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September 3, 2009

The Lipstick Effect Spurs Beauty’s Share in Luxury

The lipstick effect still had legs in 2008, according to data released by Unity Marketing. In the Stevens, PA-based company’s new Luxury Beauty Snapshot Report 2009, six of the top 10 fastest growing luxuries purchased by affluent consumers for their personal use and enjoyment were in the beauty category, as measured by the average amount spent on their purchases.

The fastest growing product of all was face care, cleansers, toners and moisturizers, which posted growth of 34% in the share of affluent consumer’s average spending from 2007 to 2008.Other winning beauty-related categories in the personal luxury market included personal care appliances (such as shavers, dermabrasion and massagers), women’s cosmetics and makeup and fragrances/perfumes/ cologne. To see how these items fared against other luxury goods, such as handbags, watches and attire, see the chart at left.

Luxury losers included luggage, women’s pins/brooches and women’s faux or man-made stone jewelry as well as men’s outerwear and teen clothing, according to the company.

The report includes facts and figures taken from Unity Marketing’s Luxury Report 2009:The Ultimate Guide to the Luxury Consumer Market, which is based upon quarterly surveys among 1,000-1,200 affluent consumers (incomes $100,000 and above) conducted throughout 2007 and 2008. Inside the report are details on demographic segments of affluent consumers who are increasing their spending and those who are cutting back, which retailers are hot destinations for beauty shopping and which brands resonate most strongly with affluent consumers in the ultra-affluent segment.

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Wow Customers and Bring Them Back—At Retail

Is your brand in a retail environment that wows consumers and brings them back for more? More than 50% of all shoppers have experienced truly great “wow” shopping experiences, according to “Discovering Wow—A Study of Great Retail Shopping Experiences in North America,” a new study examining the loyalty dynamics of outstandingly positive shopping interactions.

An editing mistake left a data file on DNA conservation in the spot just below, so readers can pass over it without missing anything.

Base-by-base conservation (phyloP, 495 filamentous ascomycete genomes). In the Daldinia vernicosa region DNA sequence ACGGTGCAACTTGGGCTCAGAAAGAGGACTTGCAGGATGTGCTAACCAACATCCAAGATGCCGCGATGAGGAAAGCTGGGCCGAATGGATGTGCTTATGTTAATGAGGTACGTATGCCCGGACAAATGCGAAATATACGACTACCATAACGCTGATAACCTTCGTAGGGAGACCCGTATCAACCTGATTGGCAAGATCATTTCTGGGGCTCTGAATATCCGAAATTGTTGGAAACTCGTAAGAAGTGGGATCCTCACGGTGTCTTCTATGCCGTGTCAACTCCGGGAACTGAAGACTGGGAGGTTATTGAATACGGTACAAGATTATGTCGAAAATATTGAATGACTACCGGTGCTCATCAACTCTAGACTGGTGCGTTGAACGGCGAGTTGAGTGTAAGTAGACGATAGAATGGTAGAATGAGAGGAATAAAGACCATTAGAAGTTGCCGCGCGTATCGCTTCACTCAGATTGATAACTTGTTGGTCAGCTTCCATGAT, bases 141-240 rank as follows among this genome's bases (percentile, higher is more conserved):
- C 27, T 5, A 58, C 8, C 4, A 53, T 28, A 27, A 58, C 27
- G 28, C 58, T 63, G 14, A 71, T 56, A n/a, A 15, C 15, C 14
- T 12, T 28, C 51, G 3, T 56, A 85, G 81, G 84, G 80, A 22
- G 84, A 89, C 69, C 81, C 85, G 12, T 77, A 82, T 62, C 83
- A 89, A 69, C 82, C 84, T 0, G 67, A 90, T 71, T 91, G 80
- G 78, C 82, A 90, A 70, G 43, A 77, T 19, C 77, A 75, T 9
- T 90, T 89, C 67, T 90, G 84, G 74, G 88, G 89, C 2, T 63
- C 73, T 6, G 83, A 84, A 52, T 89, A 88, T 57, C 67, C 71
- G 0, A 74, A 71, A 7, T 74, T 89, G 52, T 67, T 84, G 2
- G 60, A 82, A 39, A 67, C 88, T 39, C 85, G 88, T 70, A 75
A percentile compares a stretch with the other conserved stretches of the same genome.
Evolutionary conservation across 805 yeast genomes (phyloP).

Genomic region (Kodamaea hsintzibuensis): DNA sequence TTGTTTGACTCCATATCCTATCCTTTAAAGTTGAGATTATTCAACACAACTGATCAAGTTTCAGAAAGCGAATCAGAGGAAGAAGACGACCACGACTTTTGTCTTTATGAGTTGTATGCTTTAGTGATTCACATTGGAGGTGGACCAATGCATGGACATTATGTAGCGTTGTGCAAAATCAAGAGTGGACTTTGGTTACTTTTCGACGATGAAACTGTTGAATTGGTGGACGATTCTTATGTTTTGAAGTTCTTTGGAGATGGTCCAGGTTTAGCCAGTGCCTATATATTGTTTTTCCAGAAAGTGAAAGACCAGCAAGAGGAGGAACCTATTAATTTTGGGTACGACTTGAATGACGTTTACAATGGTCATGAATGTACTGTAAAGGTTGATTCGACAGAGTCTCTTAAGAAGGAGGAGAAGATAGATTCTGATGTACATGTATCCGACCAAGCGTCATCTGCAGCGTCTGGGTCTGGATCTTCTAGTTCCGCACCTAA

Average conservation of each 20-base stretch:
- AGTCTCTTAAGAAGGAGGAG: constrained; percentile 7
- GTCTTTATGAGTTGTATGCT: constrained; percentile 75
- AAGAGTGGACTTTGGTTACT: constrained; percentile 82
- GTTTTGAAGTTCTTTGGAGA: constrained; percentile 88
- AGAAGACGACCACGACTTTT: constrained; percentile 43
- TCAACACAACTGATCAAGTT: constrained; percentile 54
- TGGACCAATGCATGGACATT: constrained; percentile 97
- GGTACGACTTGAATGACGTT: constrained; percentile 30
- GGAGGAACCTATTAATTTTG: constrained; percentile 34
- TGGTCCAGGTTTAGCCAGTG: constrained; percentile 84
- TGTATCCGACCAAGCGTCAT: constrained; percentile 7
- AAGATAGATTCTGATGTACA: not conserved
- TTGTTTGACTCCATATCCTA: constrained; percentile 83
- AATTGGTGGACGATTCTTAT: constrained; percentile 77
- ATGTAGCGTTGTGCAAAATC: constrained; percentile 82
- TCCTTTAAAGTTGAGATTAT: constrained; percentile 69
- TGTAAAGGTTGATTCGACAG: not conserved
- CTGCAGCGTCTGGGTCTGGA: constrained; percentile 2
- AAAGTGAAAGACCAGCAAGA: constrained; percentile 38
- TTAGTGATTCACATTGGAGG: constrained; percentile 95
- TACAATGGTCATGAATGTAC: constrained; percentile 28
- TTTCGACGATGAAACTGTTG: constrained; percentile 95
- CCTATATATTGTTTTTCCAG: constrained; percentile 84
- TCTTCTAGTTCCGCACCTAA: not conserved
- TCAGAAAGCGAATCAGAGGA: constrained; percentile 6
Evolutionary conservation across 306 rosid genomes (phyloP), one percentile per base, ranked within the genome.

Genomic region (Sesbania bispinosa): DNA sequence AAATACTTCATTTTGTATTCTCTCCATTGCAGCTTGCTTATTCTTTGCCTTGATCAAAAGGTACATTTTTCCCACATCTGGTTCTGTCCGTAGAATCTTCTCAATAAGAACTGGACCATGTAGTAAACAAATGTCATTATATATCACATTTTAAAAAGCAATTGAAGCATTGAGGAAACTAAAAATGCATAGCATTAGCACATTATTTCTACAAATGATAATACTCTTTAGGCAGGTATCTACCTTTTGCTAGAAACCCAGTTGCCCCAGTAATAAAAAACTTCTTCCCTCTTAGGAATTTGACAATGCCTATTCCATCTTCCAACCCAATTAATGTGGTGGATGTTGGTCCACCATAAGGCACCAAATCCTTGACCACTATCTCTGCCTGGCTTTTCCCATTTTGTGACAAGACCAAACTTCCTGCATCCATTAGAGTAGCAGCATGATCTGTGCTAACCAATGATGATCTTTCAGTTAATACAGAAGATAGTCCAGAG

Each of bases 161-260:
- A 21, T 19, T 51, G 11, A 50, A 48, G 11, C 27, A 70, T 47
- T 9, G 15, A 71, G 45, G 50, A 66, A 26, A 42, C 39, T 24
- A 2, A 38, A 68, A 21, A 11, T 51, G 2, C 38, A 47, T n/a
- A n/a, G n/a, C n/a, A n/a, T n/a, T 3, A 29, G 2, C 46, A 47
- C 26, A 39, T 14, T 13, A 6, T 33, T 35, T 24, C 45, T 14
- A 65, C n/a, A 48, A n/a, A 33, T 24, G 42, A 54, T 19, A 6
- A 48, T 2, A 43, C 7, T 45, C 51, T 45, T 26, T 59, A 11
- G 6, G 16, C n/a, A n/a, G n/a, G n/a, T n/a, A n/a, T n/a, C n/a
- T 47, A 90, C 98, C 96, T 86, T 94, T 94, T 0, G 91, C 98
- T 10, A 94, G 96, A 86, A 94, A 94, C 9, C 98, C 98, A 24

But the study—released by the Jay H. Baker Retail Initiative at the Wharton School, the Verde Group and the Retail Council of Canada—establishes that not all great experiences deliver impact for retailers in terms of shopper loyalty and intent to return. In fact, of the 26 “great shopping experiences” assessed in the study, fewer than half measurably improved loyalty.

The study found that 52% have enjoyed a “wow” shopping experience, and 35% of all shoppers had encountered great shopping within the past six months.

According to the research, on average, more than 10 distinct elements are required to create a single great shopping experience for a customer. Still, not all of these “great shopping” elements drive loyalty.

The study determined that there are five categories of great shopping experiences:

Engagement—being polite, genuinely caring and interested in helping, acknowledging and listening;